I can’t comment on women’s glossies because I haven’t looked at them in a serious way for years. But based on an occasional glance at issues lying around in my doctor’s office or at the hairdresser’s, my sense is that while they still focus on the traditional areas of fashion, food, and relationships, they also contain at least one article per issue on matters such as you cite in your question. Still this coverage is rarely comparable in depth of analysis or courage in reporting to articles Ms. published from the start, such as pieces on the misogyny of right wing zealots, or carcinogens in hair coloring, or the real American way of childbirth, or what it’s like to be a domestic worker, a prostitute, a woman on welfare. That cutting edge role is now largely filled by thousands, if not millions, of bloggers and online publications. As a result, no single source functions as a “clearinghouse” or authoritative voice in the way that Ms. did in the 70s and 80s. Today’s alternative media have drastically changed the landscape both for good and for ill. For good, because it’s healthy to have many different points of view in the mix. For ill, because most of us are suffering from information overload and the impact of an important story can get lost in the online noise. These days, it’s rare for an event affecting women to enter the collective consciousness and to engage millions in a shared, simultaneous national conversation. But when it does happen, it makes a difference — witness how the rape remarks of two Republican candidates’ comments outraged women all over the country and lost the men their election.
In that same New York Times article referenced above (“Two Faces of the Same Eve” by Stephanie Harrington, August, 11, 1974), Gloria Steinem notes “that there’s still the assumption that a woman is not a complete human being by herself.” Is that assumption still true today?
Depends on ethnicity, socioeconomic class, and culture. In the African-American community, for instance, many strong, independent women function without men and don’t behave or view themselves as if they are amputated or incomplete beings. However in the Jewish-American community, single women have less status, sometimes are made to feel incomplete without a man, and often internalize that inadequacy in a way that diminishes their self-esteem. In social groups of every demographic, it’s still the case that a 40-year-old single woman is viewed less favorably than a 40-year-old single man; and in heterosexual settings, an extra man is still seen as more desirable at the average dinner party than an extra woman.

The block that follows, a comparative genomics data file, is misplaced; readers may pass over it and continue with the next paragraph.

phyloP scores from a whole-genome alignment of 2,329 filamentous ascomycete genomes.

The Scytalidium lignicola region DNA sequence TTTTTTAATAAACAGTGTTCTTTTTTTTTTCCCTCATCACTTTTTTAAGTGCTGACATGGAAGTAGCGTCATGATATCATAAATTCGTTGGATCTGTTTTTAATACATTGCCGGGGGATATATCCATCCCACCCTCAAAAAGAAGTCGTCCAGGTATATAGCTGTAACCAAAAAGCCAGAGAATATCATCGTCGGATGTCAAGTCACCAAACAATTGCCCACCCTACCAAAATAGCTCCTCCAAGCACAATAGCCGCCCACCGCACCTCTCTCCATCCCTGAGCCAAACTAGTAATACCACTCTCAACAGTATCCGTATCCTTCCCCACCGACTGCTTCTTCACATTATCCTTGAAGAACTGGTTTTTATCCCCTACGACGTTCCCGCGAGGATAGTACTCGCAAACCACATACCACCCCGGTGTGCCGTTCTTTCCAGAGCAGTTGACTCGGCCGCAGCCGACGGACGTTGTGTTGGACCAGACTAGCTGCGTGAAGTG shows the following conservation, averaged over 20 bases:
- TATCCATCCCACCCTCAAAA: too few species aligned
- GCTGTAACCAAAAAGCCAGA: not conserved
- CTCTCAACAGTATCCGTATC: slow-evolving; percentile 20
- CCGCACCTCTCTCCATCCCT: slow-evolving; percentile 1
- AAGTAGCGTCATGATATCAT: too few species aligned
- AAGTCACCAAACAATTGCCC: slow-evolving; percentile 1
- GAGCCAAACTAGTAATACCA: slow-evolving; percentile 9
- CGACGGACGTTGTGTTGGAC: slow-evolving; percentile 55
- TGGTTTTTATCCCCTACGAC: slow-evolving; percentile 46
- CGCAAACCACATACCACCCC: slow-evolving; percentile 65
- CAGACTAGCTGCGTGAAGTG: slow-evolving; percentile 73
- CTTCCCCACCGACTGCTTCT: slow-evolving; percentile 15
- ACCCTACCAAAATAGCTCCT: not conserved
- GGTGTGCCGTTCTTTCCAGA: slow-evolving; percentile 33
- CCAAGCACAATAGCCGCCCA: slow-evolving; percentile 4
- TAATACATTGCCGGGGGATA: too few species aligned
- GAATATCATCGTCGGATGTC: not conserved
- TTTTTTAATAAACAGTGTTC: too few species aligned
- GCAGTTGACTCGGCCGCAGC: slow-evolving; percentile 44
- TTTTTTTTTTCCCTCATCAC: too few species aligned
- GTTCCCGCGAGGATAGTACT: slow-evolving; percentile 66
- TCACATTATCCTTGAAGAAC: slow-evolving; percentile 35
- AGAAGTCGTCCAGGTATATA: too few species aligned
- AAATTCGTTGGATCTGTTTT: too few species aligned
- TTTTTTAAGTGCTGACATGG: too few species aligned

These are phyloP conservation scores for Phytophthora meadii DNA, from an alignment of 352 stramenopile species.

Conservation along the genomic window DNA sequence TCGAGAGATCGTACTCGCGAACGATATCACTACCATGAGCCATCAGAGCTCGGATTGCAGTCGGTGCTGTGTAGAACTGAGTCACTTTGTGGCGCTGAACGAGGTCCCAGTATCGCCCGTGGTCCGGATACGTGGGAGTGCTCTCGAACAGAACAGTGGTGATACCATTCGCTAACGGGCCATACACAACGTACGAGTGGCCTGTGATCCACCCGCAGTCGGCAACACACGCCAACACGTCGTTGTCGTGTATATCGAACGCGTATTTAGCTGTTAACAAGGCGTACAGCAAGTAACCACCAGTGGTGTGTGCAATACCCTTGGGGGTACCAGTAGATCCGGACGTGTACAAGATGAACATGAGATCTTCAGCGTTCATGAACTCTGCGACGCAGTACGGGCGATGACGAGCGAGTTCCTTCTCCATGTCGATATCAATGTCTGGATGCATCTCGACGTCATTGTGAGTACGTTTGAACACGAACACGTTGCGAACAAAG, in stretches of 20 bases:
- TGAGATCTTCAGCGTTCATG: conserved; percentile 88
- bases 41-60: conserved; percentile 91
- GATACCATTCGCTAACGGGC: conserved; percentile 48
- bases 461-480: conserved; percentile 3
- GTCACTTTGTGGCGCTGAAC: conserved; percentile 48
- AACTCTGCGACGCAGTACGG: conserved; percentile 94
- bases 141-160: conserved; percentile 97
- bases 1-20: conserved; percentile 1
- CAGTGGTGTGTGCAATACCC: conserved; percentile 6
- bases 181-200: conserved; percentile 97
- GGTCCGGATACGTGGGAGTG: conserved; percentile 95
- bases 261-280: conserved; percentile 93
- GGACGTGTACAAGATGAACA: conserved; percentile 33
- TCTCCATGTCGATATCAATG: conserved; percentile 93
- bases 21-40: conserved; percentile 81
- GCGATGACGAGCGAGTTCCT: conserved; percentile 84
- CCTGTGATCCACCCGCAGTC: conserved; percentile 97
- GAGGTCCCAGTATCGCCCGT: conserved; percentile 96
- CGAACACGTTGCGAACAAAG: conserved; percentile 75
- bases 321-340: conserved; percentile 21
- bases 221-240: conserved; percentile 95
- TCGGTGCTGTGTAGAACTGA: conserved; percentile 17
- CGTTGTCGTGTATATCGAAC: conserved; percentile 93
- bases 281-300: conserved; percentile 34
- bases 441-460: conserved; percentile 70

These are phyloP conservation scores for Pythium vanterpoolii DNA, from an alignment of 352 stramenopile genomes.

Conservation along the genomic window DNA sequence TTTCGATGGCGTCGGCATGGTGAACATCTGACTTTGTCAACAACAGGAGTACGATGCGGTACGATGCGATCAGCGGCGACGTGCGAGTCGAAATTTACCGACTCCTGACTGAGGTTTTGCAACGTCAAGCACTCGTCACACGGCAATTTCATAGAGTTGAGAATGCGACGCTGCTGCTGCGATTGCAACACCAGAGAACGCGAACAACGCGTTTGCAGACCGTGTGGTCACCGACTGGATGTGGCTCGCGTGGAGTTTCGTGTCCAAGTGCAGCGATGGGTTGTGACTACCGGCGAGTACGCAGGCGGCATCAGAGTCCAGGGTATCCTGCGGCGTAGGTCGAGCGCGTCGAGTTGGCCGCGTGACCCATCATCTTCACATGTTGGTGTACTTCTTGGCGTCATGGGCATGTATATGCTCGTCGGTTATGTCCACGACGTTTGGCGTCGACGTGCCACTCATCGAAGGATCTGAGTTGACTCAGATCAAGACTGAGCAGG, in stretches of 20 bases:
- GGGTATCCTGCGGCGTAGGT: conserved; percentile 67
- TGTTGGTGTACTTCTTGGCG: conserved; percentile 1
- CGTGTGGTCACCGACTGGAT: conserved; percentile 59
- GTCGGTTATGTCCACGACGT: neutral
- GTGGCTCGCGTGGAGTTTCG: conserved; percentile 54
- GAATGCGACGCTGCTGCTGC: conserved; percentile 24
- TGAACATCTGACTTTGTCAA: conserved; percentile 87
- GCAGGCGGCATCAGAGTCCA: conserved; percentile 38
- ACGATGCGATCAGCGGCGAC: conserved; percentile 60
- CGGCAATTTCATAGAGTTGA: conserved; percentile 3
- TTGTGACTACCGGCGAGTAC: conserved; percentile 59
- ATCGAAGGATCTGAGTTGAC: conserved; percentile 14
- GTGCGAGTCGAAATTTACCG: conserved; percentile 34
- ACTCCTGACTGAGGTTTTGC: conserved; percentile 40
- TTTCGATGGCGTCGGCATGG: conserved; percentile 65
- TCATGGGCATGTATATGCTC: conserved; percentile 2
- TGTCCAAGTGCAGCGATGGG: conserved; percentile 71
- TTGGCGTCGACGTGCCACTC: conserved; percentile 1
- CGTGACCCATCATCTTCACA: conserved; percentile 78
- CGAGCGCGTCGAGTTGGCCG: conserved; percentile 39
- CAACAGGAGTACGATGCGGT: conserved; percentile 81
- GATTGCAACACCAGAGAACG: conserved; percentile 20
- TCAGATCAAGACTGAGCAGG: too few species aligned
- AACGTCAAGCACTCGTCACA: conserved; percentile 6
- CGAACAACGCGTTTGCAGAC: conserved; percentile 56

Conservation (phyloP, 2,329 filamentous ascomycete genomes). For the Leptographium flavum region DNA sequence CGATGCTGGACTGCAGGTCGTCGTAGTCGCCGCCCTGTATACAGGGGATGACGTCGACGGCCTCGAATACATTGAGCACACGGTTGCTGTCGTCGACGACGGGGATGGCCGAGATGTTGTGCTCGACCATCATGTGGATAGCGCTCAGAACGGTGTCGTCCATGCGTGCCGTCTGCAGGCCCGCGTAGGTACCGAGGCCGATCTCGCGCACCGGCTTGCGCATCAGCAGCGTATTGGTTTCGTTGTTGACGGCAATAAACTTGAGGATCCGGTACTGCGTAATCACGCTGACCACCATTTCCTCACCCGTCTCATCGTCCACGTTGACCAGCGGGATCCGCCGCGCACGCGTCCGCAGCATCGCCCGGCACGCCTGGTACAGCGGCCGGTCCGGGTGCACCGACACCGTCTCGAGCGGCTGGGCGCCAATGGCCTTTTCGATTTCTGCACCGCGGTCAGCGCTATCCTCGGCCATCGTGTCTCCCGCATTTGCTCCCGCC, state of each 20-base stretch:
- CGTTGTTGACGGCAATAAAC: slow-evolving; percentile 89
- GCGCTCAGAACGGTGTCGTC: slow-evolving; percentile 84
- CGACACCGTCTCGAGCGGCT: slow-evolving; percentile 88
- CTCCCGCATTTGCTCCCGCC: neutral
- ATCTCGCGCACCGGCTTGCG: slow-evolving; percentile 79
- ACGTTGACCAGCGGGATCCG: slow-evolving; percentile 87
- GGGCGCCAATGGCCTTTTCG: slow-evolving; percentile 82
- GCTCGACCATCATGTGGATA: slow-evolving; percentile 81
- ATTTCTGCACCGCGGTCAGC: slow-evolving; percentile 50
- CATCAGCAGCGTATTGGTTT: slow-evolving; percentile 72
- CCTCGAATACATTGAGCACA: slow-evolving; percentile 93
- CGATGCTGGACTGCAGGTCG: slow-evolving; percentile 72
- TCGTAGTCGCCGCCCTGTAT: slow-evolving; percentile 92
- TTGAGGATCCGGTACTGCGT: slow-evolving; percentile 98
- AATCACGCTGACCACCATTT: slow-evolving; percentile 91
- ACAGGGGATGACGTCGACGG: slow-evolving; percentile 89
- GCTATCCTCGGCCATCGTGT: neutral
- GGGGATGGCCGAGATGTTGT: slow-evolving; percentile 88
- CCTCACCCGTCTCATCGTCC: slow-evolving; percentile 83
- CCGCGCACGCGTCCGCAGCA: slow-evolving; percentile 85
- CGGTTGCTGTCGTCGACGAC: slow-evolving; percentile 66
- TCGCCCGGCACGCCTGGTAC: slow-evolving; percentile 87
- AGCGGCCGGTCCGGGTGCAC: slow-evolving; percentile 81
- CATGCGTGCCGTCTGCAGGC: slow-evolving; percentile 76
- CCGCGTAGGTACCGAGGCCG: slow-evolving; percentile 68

We’d love to get one or two words from you on the following women:
Michelle Obama: Dazzling. Smart. Hope she will take on more cutting edge issues in the second term. Childhood obesity, healthy eating, and the needs of veterans and their families are worthy causes but they’re not really controversial. I wish Michelle would use the bully pulpit of the White House to champion reproductive choice and get up-close and personal about it. She has nothing to lose, and women have everything to gain.
Hillary Rodham Clinton: The best of the best. I hope she runs for president in 2016. But first I hope she takes some time for herself. Once she steps down from State, she deserves to have some fun.
Elizabeth Warren: She’s the next Hillary Clinton. Actually, it’s a toss-up between Elizabeth and NY Senator Kirsten Gillibrand. Both of them are the real deal. Can’t wait to watch them work together in the Senate!
Any other young woman in politics or media we 0ught to watch?
Now that the U.S. Senate is going to be 20 percent female, you should watch every one of these women and help keep them and their work visible long after the hoopla of the election season dies down. You should also hold their feet to the fire when it comes to tough votes, or when they need to break ranks with the men in their party in order to stay true to their values. Please make them — and every male legislator — accountable to the people who elected them.
Which feminists today do you think are doing the most cutting edge and exciting work?
Too many to name. I would rather name cutting edge issue areas than to single out a few individuals. Great work is being done by feminists all over the country on street harassment, on body image problems, on feminism and faith, on inter-generational dialogue and cooperation, on women in poverty. It’s unfortunate that conventional media pay little heed to such issues unless they’re espoused by a leader or spokesperson with pizzazz, glamour or sex appeal.(i.e. Cecile Richards, who is a fabulous spokesman for Planned Parenthood but also happens to be beautiful and gains media attention for reproductive rights as a result.) I’d like to see journalists dig into a problem area without necessarily personifying it. There are great untold stories about how different advocacy groups function in the struggle to advance women’s equality, or what’s at stake for women vis a vis certain pieces of legislation. The public needs to understand these issues and journalists could help them do it, but unfortunately, many groups have a hard time getting media attention without a “personality” to embody the struggle. (Recent example: The contraception story was there all along but it took Sandra Fluke to put it on the map. That’s understandable but the media owes it to us to do better.)
What women’s magazines (print or online) do you read?
I only read Ms. You knew I would say. I’m a founder and a loyalist! Happy 40th anniversary, Ms.!